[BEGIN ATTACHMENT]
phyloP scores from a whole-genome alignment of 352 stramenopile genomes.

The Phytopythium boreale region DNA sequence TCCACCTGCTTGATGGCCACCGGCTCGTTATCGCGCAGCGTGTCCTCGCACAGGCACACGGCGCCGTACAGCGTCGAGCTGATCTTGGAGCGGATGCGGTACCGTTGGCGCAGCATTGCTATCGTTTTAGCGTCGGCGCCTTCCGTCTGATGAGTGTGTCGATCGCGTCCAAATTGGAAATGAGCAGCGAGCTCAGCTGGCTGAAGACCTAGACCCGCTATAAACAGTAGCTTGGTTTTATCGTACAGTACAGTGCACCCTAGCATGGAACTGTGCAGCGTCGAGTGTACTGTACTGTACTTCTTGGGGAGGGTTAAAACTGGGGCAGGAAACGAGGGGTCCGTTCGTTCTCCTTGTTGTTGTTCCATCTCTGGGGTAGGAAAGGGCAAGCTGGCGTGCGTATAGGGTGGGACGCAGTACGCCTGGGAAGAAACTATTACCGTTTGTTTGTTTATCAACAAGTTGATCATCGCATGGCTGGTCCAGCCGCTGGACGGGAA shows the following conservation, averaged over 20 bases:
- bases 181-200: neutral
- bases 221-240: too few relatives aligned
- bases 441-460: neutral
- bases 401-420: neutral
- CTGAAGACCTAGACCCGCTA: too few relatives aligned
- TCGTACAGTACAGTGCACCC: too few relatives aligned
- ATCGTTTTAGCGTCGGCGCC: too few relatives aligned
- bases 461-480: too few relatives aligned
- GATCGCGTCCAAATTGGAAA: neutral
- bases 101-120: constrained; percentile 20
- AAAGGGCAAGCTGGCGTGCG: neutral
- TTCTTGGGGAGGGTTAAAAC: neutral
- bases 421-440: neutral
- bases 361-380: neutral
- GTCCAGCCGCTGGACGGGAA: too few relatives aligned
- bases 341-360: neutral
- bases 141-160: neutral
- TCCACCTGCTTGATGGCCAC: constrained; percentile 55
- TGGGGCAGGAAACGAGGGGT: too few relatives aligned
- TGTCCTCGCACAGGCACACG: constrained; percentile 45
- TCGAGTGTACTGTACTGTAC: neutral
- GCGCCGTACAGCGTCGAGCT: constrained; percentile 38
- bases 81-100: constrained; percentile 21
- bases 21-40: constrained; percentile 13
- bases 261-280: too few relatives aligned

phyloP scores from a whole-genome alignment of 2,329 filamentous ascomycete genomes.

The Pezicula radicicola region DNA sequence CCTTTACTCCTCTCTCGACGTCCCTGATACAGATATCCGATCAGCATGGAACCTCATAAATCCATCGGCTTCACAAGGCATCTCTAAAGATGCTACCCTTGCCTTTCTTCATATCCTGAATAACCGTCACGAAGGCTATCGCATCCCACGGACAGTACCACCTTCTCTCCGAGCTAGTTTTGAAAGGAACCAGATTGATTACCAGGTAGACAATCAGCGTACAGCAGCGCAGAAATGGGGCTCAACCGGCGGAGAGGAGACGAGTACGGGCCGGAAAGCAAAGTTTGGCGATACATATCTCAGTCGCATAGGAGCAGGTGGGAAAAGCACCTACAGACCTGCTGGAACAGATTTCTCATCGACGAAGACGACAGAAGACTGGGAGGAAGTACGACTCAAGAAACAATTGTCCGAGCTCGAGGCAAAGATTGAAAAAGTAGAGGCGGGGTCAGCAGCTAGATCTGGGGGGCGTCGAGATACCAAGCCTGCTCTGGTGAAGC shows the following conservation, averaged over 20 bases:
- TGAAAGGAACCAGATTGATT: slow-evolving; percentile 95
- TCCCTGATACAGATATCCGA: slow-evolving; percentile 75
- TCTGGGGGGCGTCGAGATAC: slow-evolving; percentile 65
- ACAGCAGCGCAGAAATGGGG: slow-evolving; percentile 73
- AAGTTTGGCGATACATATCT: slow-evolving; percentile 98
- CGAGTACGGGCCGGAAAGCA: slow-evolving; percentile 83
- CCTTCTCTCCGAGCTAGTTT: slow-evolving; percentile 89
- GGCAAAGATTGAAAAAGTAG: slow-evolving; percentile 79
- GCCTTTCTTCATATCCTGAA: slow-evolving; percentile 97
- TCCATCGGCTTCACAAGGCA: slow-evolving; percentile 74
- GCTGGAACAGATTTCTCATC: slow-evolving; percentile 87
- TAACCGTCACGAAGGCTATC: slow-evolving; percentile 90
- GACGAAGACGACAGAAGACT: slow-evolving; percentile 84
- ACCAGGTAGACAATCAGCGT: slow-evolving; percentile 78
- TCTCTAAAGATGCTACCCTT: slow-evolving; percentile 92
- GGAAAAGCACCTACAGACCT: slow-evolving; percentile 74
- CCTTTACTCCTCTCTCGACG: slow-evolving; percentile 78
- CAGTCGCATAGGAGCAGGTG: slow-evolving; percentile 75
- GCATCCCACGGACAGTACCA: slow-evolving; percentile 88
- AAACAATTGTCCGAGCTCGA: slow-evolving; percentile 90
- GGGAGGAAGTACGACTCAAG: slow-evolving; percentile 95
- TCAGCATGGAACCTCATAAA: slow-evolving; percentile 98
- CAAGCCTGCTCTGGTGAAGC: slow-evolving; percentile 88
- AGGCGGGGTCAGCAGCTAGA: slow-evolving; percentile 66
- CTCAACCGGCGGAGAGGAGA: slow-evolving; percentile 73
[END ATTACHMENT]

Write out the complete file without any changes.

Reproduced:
phyloP scores from a whole-genome alignment of 352 stramenopile genomes.

The Phytopythium boreale region DNA sequence TCCACCTGCTTGATGGCCACCGGCTCGTTATCGCGCAGCGTGTCCTCGCACAGGCACACGGCGCCGTACAGCGTCGAGCTGATCTTGGAGCGGATGCGGTACCGTTGGCGCAGCATTGCTATCGTTTTAGCGTCGGCGCCTTCCGTCTGATGAGTGTGTCGATCGCGTCCAAATTGGAAATGAGCAGCGAGCTCAGCTGGCTGAAGACCTAGACCCGCTATAAACAGTAGCTTGGTTTTATCGTACAGTACAGTGCACCCTAGCATGGAACTGTGCAGCGTCGAGTGTACTGTACTGTACTTCTTGGGGAGGGTTAAAACTGGGGCAGGAAACGAGGGGTCCGTTCGTTCTCCTTGTTGTTGTTCCATCTCTGGGGTAGGAAAGGGCAAGCTGGCGTGCGTATAGGGTGGGACGCAGTACGCCTGGGAAGAAACTATTACCGTTTGTTTGTTTATCAACAAGTTGATCATCGCATGGCTGGTCCAGCCGCTGGACGGGAA shows the following conservation, averaged over 20 bases:
- bases 181-200: neutral
- bases 221-240: too few relatives aligned
- bases 441-460: neutral
- bases 401-420: neutral
- CTGAAGACCTAGACCCGCTA: too few relatives aligned
- TCGTACAGTACAGTGCACCC: too few relatives aligned
- ATCGTTTTAGCGTCGGCGCC: too few relatives aligned
- bases 461-480: too few relatives aligned
- GATCGCGTCCAAATTGGAAA: neutral
- bases 101-120: constrained; percentile 20
- AAAGGGCAAGCTGGCGTGCG: neutral
- TTCTTGGGGAGGGTTAAAAC: neutral
- bases 421-440: neutral
- bases 361-380: neutral
- GTCCAGCCGCTGGACGGGAA: too few relatives aligned
- bases 341-360: neutral
- bases 141-160: neutral
- TCCACCTGCTTGATGGCCAC: constrained; percentile 55
- TGGGGCAGGAAACGAGGGGT: too few relatives aligned
- TGTCCTCGCACAGGCACACG: constrained; percentile 45
- TCGAGTGTACTGTACTGTAC: neutral
- GCGCCGTACAGCGTCGAGCT: constrained; percentile 38
- bases 81-100: constrained; percentile 21
- bases 21-40: constrained; percentile 13
- bases 261-280: too few relatives aligned

phyloP scores from a whole-genome alignment of 2,329 filamentous ascomycete genomes.

The Pezicula radicicola region DNA sequence CCTTTACTCCTCTCTCGACGTCCCTGATACAGATATCCGATCAGCATGGAACCTCATAAATCCATCGGCTTCACAAGGCATCTCTAAAGATGCTACCCTTGCCTTTCTTCATATCCTGAATAACCGTCACGAAGGCTATCGCATCCCACGGACAGTACCACCTTCTCTCCGAGCTAGTTTTGAAAGGAACCAGATTGATTACCAGGTAGACAATCAGCGTACAGCAGCGCAGAAATGGGGCTCAACCGGCGGAGAGGAGACGAGTACGGGCCGGAAAGCAAAGTTTGGCGATACATATCTCAGTCGCATAGGAGCAGGTGGGAAAAGCACCTACAGACCTGCTGGAACAGATTTCTCATCGACGAAGACGACAGAAGACTGGGAGGAAGTACGACTCAAGAAACAATTGTCCGAGCTCGAGGCAAAGATTGAAAAAGTAGAGGCGGGGTCAGCAGCTAGATCTGGGGGGCGTCGAGATACCAAGCCTGCTCTGGTGAAGC shows the following conservation, averaged over 20 bases:
- TGAAAGGAACCAGATTGATT: slow-evolving; percentile 95
- TCCCTGATACAGATATCCGA: slow-evolving; percentile 75
- TCTGGGGGGCGTCGAGATAC: slow-evolving; percentile 65
- ACAGCAGCGCAGAAATGGGG: slow-evolving; percentile 73
- AAGTTTGGCGATACATATCT: slow-evolving; percentile 98
- CGAGTACGGGCCGGAAAGCA: slow-evolving; percentile 83
- CCTTCTCTCCGAGCTAGTTT: slow-evolving; percentile 89
- GGCAAAGATTGAAAAAGTAG: slow-evolving; percentile 79
- GCCTTTCTTCATATCCTGAA: slow-evolving; percentile 97
- TCCATCGGCTTCACAAGGCA: slow-evolving; percentile 74
- GCTGGAACAGATTTCTCATC: slow-evolving; percentile 87
- TAACCGTCACGAAGGCTATC: slow-evolving; percentile 90
- GACGAAGACGACAGAAGACT: slow-evolving; percentile 84
- ACCAGGTAGACAATCAGCGT: slow-evolving; percentile 78
- TCTCTAAAGATGCTACCCTT: slow-evolving; percentile 92
- GGAAAAGCACCTACAGACCT: slow-evolving; percentile 74
- CCTTTACTCCTCTCTCGACG: slow-evolving; percentile 78
- CAGTCGCATAGGAGCAGGTG: slow-evolving; percentile 75
- GCATCCCACGGACAGTACCA: slow-evolving; percentile 88
- AAACAATTGTCCGAGCTCGA: slow-evolving; percentile 90
- GGGAGGAAGTACGACTCAAG: slow-evolving; percentile 95
- TCAGCATGGAACCTCATAAA: slow-evolving; percentile 98
- CAAGCCTGCTCTGGTGAAGC: slow-evolving; percentile 88
- AGGCGGGGTCAGCAGCTAGA: slow-evolving; percentile 66
- CTCAACCGGCGGAGAGGAGA: slow-evolving; percentile 73